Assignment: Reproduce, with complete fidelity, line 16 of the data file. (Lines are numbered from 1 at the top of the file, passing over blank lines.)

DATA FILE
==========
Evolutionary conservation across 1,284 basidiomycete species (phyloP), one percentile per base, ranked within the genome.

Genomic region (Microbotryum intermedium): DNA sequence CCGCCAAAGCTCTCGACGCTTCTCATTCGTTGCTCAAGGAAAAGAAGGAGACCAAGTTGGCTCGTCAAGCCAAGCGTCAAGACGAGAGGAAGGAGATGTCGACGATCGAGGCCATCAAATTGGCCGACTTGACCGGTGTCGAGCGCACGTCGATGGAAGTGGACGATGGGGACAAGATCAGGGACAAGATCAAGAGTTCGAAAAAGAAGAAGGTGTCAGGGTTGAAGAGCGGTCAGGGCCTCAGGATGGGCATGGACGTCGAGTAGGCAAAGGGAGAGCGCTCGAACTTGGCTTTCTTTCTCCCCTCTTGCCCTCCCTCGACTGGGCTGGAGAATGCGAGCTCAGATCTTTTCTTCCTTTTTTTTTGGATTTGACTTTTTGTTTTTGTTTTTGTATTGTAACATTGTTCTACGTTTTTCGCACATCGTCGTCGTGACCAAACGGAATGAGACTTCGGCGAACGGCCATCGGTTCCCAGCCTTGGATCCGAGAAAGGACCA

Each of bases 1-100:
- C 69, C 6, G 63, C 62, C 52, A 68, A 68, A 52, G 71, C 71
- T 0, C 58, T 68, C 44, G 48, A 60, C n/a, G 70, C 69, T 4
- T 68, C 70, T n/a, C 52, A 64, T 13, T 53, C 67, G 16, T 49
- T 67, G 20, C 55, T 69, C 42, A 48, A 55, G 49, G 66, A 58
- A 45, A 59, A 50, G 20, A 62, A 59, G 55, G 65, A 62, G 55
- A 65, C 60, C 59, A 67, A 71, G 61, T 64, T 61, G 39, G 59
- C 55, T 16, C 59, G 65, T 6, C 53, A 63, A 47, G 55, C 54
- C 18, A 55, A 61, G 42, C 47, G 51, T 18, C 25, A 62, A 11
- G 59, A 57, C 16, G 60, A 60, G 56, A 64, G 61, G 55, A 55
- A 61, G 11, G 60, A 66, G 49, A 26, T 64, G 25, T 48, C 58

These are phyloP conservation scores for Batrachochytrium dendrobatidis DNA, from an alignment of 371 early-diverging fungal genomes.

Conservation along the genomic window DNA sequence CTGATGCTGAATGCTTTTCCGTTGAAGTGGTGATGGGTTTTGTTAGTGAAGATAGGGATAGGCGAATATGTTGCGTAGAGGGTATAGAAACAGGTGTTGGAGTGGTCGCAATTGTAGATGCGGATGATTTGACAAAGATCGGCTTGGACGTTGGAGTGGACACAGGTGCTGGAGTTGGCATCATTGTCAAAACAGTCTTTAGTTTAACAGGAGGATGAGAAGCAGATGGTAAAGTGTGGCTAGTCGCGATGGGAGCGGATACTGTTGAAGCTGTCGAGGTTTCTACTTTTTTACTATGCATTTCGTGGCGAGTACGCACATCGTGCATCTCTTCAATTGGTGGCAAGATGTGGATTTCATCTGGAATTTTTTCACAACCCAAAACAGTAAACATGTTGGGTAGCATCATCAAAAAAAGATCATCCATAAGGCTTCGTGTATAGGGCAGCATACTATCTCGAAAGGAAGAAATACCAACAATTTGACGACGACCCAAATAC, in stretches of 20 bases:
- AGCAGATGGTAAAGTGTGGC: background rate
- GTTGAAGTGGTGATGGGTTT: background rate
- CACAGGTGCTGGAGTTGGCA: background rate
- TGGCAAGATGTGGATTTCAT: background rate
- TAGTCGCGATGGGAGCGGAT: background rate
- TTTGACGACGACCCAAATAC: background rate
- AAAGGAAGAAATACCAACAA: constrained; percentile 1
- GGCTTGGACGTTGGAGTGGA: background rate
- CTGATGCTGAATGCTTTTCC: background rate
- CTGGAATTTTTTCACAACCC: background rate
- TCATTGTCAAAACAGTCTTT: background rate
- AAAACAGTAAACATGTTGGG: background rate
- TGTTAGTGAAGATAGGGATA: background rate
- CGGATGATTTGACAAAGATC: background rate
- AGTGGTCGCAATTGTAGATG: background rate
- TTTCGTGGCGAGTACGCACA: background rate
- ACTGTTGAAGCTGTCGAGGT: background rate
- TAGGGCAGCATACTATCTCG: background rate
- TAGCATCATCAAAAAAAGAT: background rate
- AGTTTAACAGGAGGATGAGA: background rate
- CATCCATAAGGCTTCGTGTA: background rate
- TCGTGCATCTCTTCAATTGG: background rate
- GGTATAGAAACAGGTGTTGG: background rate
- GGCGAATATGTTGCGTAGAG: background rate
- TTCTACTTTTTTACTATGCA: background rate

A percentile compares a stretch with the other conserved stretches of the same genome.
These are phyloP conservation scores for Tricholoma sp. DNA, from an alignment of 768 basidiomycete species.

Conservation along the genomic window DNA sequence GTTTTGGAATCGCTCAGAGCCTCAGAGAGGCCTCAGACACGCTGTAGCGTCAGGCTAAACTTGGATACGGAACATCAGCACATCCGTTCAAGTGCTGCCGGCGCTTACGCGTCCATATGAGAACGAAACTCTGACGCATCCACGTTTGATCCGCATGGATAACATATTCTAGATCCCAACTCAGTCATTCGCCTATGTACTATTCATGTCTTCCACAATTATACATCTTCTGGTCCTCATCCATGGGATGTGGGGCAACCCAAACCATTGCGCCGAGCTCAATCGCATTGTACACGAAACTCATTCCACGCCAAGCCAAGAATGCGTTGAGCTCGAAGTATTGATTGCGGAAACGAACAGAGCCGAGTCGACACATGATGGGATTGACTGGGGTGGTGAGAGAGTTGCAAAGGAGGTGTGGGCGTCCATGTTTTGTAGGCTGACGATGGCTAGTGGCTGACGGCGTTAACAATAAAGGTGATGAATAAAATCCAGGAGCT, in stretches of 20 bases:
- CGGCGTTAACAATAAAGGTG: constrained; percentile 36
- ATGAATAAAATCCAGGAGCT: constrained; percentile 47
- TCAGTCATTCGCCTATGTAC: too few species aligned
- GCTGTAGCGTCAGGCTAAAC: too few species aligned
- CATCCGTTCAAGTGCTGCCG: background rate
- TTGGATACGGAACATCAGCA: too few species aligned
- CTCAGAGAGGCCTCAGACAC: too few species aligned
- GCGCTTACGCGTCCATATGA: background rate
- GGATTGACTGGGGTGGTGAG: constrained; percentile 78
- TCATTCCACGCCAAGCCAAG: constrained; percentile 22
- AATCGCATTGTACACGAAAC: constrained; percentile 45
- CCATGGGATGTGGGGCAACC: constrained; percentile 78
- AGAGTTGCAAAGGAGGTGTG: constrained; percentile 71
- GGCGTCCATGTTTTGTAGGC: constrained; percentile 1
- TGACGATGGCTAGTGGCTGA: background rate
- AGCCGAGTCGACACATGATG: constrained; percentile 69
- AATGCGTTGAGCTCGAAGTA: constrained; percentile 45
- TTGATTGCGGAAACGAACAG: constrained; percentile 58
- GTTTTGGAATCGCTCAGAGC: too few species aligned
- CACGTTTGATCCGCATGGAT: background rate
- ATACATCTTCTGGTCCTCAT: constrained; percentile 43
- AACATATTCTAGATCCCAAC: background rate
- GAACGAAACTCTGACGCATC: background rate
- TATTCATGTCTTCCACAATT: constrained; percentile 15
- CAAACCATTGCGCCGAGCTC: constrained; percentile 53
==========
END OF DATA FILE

- AGCAGATGGTAAAGTGTGGC: background rate